"Sabbath-day, March 20. To-day, as usual, we came to our jouse out of town, that we might enjoy the Sabbath in a still, quiet way. We had but just arrived, when one of the servants informed us that there was a fire near the town. We hastened to the place whence the fire proceeded, and beheld several houses all in flames, in a range which led directly to the town ; and as we saw no exertions to extinguish it, we concluded the whole town would be destroyed. We set off immediately for our house in town, that we might remove our furniture and things that were there; but when we came to the town-gate it was shut. The poor people in their fright had shut the gate, ignorantly imagining they could shut the fire out, though the walls and gates were made entirely 3f wood. After waiting, however, for some time, the gate was opened, ar.d in a short time we removed in safety all our things into the mission house. The fire continued to rage all day, and swept away almost all the town, walls, gates, &c. We felt grateful to God that not a hair of our heads was injured; and that while thousands of families were deprived of a shelter from the burning sun, we had a comfortable house, and the necessaries of life. Thouglr we are here exposed to thieves and robbers, yet HE who has preserved us in every emergency, is still oar.

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trust and confidence, and is still able to protect us. We feel that our privileges and enjoyments are so far superior to all around us, that instead of complaining of our privations in this heathen land, we ought to be very thankful for the many and great mercies we enjoy.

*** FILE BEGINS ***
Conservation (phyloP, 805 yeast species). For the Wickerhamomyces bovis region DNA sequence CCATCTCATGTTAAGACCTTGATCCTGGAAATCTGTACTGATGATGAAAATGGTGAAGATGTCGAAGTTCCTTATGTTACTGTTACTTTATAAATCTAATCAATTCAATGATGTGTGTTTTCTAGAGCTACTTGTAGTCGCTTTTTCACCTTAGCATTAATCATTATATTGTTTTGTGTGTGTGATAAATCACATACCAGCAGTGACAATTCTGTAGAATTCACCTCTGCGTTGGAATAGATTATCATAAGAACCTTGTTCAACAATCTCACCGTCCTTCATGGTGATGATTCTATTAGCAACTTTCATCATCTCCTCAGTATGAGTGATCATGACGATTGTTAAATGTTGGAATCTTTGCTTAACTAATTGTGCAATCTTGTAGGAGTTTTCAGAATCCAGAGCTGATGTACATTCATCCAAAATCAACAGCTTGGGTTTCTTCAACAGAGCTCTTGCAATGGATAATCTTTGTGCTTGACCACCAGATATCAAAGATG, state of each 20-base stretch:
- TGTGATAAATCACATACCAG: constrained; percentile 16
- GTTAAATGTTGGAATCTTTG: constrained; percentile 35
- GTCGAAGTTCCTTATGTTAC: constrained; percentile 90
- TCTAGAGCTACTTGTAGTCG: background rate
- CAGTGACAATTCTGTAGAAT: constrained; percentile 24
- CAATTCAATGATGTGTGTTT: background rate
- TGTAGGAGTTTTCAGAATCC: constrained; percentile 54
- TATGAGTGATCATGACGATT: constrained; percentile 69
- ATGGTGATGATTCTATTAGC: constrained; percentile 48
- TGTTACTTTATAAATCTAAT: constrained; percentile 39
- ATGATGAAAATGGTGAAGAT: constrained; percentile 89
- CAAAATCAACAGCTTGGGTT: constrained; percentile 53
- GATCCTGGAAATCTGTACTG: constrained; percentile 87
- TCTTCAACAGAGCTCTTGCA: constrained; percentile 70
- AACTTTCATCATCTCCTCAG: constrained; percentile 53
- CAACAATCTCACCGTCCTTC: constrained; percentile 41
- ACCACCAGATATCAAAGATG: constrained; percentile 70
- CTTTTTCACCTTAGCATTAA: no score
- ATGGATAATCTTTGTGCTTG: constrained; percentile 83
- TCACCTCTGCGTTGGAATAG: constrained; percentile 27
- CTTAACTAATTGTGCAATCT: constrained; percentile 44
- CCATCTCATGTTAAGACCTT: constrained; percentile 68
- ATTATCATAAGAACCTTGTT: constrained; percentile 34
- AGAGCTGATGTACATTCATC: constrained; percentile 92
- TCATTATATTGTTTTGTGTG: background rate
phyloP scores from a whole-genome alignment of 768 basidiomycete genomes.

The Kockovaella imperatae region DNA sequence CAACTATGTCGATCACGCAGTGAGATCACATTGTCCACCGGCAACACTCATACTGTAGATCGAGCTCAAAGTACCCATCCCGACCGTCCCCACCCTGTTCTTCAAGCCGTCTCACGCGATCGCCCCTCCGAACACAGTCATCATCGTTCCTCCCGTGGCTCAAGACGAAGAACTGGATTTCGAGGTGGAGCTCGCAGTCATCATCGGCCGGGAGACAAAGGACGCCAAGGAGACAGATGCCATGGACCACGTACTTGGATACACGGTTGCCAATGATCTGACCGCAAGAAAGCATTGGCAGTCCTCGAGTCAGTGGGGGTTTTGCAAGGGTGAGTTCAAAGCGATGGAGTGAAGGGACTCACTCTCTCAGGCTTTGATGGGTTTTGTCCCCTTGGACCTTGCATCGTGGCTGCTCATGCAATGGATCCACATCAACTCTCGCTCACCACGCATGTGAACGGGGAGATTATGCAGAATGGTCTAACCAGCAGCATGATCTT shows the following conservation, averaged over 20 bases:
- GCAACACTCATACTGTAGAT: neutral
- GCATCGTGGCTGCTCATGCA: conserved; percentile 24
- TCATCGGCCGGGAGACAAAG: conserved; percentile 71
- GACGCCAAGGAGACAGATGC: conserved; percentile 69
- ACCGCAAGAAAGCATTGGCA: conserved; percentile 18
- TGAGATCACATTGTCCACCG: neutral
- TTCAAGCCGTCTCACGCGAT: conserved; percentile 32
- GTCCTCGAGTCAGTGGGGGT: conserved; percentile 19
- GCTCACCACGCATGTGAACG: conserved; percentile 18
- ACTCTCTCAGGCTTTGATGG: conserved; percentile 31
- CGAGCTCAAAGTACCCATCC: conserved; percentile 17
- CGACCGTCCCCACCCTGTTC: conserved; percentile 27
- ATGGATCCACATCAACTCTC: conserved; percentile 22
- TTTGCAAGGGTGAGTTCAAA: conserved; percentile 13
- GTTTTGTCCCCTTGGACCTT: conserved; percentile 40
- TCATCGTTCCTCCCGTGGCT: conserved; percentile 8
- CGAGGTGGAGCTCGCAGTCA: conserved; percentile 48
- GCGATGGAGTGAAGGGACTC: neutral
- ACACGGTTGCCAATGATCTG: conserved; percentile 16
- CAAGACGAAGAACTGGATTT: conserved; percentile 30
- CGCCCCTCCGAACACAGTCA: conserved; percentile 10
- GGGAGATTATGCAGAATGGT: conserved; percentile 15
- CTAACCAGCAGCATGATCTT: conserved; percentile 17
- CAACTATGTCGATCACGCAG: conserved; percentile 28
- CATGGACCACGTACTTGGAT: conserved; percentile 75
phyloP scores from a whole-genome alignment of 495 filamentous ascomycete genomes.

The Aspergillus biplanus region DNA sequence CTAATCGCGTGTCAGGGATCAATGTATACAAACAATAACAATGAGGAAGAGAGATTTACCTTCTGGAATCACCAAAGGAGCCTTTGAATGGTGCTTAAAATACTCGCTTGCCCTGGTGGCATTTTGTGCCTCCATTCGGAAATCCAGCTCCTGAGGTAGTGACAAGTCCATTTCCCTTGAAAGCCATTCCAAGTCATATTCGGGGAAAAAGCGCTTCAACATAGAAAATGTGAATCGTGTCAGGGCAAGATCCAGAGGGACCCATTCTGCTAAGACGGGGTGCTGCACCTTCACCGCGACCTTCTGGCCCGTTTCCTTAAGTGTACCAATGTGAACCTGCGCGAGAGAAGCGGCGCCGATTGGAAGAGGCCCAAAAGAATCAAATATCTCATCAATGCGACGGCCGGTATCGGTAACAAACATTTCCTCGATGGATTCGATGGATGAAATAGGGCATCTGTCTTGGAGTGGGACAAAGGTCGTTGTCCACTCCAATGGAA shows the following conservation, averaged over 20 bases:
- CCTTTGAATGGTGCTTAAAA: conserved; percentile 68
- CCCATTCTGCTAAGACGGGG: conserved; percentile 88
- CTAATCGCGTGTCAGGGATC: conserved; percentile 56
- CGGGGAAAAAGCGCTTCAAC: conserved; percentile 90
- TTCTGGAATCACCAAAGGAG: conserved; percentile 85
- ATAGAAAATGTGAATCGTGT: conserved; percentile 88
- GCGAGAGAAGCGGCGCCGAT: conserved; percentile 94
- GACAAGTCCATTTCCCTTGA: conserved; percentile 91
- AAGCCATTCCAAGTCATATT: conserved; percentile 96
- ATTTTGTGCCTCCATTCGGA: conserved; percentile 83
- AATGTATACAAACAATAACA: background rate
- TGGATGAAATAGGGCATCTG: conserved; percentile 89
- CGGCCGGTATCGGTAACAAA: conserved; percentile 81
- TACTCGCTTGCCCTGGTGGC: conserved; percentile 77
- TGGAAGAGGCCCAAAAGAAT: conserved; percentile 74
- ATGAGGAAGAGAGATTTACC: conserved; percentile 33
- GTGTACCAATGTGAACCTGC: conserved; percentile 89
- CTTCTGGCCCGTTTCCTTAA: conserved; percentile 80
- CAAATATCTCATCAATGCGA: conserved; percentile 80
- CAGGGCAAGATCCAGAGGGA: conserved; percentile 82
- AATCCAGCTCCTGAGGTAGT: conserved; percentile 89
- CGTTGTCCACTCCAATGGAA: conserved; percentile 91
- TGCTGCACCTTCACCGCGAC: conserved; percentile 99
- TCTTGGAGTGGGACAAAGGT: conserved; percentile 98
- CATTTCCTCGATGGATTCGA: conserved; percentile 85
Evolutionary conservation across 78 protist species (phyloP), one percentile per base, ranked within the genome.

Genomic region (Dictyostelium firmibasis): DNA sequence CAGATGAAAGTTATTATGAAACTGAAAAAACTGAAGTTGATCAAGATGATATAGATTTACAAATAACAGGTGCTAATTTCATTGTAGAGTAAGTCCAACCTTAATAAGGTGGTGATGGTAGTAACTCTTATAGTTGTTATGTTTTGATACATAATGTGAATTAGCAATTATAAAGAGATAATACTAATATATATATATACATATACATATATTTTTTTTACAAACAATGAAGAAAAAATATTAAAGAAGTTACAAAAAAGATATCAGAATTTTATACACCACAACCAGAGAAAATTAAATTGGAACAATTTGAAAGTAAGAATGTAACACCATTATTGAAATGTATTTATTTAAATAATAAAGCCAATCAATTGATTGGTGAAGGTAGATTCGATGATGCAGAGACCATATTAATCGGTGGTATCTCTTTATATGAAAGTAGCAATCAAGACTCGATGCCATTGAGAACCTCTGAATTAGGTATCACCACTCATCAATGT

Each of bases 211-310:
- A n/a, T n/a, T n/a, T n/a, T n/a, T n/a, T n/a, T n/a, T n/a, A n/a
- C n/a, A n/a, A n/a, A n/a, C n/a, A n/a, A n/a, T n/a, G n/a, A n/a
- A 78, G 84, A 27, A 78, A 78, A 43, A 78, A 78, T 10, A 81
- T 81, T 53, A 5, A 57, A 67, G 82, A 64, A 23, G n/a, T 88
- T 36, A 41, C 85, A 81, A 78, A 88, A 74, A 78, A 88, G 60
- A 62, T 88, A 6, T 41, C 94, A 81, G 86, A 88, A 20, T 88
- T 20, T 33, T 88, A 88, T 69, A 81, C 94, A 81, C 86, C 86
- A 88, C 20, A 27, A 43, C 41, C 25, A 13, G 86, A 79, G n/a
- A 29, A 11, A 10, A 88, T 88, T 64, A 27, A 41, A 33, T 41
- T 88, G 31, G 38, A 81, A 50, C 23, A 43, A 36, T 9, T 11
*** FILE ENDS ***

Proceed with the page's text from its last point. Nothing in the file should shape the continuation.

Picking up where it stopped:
“ April 16. Mr. Carey has lately returned from Calcutta, and much refreshi. ed our minds with letters and intelligence from our friends there. We are so much debarred from all social intercourse with the rest of the christian world, that the least intelligence we receive from our friends is a great luxury. We feel more and more convinced, that the gospel must be introduced into this country through many trials and difficulties, through much self-denial and earnest prayer. The strong prejudices of the Burmans; their foolish conceit of superiority over other nations; the wickedness of their lives, together with the plausibility of their own religious tenets, make a formidable appearance in the way of their receiving the strict requirements of the gospel of Jesus. But all things are possible with God, and he is our only hope and confidence. He can make mountains become vallies, and dried places streams of water.

" August 20. To-day Mr. Carey, wife, and family, left us for Ava, where they expect to live. We are now alone in this great house, and almost alone as it respects the whole world. We are daily expecting dear brother and sister when we hope our lonely hours will be more than repaid with their society. it were not that Burmah presents such an unbounded field for missionary exertions, we would not be contented to stay in this miserable land. But we are convinced that we are in the very situation in which our heavenly Father would have us to be: and if we were to leave it tor the sake of enjoying a few more temporal comforts, we should have no reason to expect his blessing on our ex ertions. We frequently receive letters from our christian friends in this part of the world, begging us to leave a field so entirely rough and uncultivated, the soil of which is so unpromising, and enter one which presents a more plentiful harvest. God grant that we may live and die among the Burmans, though we should never do any thing more than smooth the way for others.